Three financial lessons I had to learn early on

Three financial lessons I had to learn early on

In these days when the internet is full of financial lessons, it is very hard to publish some original ones. As I stated on my introductory page repeating well-known facts is not amongst my goals so I will try to introduce you to a few new ones. From my first post, you could already know that I grew up in a little bit different economic environment than you in the US which provided me with some unique experiences. The three I picked for you are tied to the same event which I was “lucky” enough to experience.

The buying power of money is not constant

While this statement seems very self-evident the phenomenon which carved it into my mind is a little bit more complex. As you are reading a financial blog I assume you are well informed enough to know what inflation is. Yes, that little beast which constantly devours a small percentage of your money. These days it is around 2% but I bet the older folks could remember very well the recession of 1980 when this number hit the 12% rate. According to Investopedia:

Since the introduction of the CPI, the highest inflation rate observed was 19.66% in 1917.

Sounds bad, huh? Let’s play a game. Imagine a worse scenario. Like much much worse. Then add some more. What is your guess? Imagine an economic situation where inflation rates almost reach ONE. HUNDRED. PERCENT… PER DAY!

You are probably rolling your eyes now while saying this is not possible. Well, maybe it is not these days (however I would not bet on it), but let’s have a look into the not so distant past of the early 90’s. Ladies and gentlemen, let me introduce you to HYPERINFLATION. The following sentence is not a fiction.

On December 31st 1993, one US Dollar worth 1,775,998,646,615 Yugoslavian Dinars, due to the highest hyperinflation has ever seen in the world (313 billion percent).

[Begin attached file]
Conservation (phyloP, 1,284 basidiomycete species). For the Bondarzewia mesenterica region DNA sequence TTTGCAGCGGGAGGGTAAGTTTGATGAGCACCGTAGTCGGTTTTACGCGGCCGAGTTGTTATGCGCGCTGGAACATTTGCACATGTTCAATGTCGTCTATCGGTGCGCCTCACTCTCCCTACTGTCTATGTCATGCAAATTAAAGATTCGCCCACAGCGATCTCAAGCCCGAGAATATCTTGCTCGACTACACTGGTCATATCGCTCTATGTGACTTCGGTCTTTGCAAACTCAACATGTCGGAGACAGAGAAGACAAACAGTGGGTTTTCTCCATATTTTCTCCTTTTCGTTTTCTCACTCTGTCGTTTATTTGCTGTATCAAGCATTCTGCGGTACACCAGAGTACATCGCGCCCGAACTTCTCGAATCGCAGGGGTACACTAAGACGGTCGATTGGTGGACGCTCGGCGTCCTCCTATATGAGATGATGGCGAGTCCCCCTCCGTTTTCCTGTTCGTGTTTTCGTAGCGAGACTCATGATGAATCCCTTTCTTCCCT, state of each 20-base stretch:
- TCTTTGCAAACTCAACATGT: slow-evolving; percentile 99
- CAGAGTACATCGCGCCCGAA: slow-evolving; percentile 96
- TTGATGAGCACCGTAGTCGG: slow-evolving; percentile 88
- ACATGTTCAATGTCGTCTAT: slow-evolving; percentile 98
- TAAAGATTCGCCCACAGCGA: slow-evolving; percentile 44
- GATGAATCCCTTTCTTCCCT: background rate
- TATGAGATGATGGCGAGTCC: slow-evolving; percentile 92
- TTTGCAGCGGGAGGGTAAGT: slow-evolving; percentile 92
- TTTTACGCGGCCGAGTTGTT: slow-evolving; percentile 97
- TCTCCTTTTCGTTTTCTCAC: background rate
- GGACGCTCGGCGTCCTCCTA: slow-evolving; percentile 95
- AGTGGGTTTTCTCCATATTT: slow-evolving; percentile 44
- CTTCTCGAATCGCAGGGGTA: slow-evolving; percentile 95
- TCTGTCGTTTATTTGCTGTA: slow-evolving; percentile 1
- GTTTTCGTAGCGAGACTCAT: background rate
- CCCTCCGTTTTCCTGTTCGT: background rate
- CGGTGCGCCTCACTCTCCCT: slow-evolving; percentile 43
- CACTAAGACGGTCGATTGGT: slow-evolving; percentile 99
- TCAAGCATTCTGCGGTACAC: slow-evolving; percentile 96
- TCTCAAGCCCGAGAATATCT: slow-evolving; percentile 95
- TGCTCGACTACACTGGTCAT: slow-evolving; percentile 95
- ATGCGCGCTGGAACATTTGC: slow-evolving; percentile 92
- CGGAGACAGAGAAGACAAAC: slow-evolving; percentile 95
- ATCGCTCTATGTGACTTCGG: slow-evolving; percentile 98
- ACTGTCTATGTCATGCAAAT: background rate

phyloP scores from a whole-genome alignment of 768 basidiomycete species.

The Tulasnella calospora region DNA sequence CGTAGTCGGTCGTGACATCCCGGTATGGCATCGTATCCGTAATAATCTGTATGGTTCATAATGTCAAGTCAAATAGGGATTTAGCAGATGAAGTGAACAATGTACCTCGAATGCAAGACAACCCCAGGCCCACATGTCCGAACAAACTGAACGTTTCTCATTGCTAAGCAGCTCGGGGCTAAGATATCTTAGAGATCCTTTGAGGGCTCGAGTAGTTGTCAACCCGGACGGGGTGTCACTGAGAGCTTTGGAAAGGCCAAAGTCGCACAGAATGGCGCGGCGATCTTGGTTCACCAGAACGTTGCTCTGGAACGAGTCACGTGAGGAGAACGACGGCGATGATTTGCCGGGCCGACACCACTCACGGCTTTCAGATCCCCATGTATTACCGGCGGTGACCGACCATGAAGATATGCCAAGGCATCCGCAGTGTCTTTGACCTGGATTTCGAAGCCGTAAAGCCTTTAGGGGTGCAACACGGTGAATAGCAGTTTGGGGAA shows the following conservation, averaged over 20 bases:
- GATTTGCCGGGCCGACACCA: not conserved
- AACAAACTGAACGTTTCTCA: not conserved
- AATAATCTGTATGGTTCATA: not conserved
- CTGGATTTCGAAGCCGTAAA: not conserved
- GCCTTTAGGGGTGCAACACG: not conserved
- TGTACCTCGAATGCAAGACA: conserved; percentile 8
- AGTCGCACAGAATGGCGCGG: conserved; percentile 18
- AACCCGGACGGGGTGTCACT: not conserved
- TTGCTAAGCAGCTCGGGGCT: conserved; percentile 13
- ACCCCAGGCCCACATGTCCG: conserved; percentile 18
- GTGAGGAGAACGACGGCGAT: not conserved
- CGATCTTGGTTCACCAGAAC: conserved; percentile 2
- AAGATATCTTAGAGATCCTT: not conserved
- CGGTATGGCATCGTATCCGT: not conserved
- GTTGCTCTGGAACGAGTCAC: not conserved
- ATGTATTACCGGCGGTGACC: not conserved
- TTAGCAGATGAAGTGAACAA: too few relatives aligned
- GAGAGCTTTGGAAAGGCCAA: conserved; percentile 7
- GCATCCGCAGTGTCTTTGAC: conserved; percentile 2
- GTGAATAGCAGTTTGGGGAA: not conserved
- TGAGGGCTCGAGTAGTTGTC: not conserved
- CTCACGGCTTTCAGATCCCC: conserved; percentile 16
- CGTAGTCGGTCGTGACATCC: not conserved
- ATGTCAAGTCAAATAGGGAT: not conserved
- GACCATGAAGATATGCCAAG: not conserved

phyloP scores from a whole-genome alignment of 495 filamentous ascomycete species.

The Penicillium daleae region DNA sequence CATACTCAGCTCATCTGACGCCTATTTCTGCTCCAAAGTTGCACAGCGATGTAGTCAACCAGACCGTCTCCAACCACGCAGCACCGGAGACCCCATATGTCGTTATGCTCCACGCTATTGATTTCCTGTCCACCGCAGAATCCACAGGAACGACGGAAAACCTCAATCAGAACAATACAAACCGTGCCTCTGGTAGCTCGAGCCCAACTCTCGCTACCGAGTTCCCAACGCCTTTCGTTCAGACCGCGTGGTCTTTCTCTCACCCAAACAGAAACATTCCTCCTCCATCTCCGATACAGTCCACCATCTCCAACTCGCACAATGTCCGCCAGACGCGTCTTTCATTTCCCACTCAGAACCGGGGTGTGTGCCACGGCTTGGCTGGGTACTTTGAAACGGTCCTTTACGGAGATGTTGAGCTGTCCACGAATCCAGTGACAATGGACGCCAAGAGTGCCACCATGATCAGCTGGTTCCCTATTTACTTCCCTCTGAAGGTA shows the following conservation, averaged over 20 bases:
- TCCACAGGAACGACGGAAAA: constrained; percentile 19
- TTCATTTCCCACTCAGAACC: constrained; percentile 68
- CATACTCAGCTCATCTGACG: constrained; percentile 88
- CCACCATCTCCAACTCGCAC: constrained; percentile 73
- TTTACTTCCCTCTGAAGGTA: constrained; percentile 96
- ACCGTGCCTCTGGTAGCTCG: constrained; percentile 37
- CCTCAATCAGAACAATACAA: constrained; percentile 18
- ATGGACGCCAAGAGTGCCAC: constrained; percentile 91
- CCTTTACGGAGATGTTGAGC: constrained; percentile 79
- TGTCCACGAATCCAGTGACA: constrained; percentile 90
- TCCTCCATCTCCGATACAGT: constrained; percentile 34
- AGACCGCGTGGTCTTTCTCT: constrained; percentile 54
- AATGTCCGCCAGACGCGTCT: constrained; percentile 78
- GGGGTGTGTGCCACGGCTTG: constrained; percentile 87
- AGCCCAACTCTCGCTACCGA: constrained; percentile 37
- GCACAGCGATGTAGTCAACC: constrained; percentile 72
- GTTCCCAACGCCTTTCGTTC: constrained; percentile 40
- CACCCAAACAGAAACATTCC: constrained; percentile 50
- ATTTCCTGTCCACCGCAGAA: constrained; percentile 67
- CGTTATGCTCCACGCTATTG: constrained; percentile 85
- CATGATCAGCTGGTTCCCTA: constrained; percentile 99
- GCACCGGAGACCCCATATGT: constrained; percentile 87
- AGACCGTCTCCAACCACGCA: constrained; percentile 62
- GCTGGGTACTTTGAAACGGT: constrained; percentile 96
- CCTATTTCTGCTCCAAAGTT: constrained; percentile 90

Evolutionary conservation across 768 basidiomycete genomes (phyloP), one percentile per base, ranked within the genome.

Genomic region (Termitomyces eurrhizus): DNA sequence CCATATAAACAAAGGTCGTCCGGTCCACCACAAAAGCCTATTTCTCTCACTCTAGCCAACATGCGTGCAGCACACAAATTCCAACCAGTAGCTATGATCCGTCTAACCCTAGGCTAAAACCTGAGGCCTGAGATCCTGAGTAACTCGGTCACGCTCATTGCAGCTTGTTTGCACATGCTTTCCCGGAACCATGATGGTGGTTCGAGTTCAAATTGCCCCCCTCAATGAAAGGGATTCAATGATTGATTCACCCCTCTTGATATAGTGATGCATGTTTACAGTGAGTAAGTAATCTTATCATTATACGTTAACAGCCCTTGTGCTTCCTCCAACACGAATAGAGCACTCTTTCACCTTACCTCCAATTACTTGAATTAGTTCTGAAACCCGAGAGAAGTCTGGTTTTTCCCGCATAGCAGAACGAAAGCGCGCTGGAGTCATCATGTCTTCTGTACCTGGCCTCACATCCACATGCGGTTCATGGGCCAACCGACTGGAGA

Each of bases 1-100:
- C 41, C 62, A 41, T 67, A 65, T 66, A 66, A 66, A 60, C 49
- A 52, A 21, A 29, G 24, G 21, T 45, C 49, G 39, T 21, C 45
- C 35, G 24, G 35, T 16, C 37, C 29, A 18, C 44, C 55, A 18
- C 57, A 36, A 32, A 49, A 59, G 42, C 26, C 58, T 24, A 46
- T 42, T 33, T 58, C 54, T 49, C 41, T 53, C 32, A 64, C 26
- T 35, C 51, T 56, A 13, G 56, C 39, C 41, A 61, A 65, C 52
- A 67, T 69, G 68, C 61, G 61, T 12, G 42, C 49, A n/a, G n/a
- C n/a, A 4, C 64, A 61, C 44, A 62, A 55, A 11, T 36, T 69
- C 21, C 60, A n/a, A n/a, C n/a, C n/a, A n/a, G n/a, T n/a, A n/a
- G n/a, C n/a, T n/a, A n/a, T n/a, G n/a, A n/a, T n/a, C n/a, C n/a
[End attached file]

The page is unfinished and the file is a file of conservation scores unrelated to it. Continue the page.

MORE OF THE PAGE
The value of 1 USD in local currency

Yes, this actually happened. Right before William Bengen introduced the world the infamous 4% rule or “The Bengen Rule” (thanks, Dude). I think I am not qualified enough to explain the economical background but thanks to this gentlemen called James Lyon I don’t have to. The most economic nerds of you who are interested can read the summary of the aforementioned journalist here.

So far I only told you about the facts, but let me tell you how experiencing this was like. Before you envision an apocalyptic scene I need to calm you it was not like that or at least we kids did not recognize as such. We thought we were living as usual, my parents were working, I started attending elementary school.

Every kid at my age was comfortable with money so far, doing trips to the grocery store, buying the newspapers for grandpa at newsstand, stuff like that. The when this shit hit the fan the government started to issue new coins and banknotes with the speed of a thousand gazelles and we were hardly able to keep the pace.

Don’t want to insert all of them here, but you can check the banknotes from those years here. We were familiar with the numbers on the banknotes from 1990, but take a look at the ones from 1992 and 1993 (hint: focus on the zeros). While it is not a big deal if a first grader cannot say the numbers in the range of millions, but it is very awkward when he asks adults about the value and they have to start counting zeros just to differentiate millions from billions. This badass was the worst of all: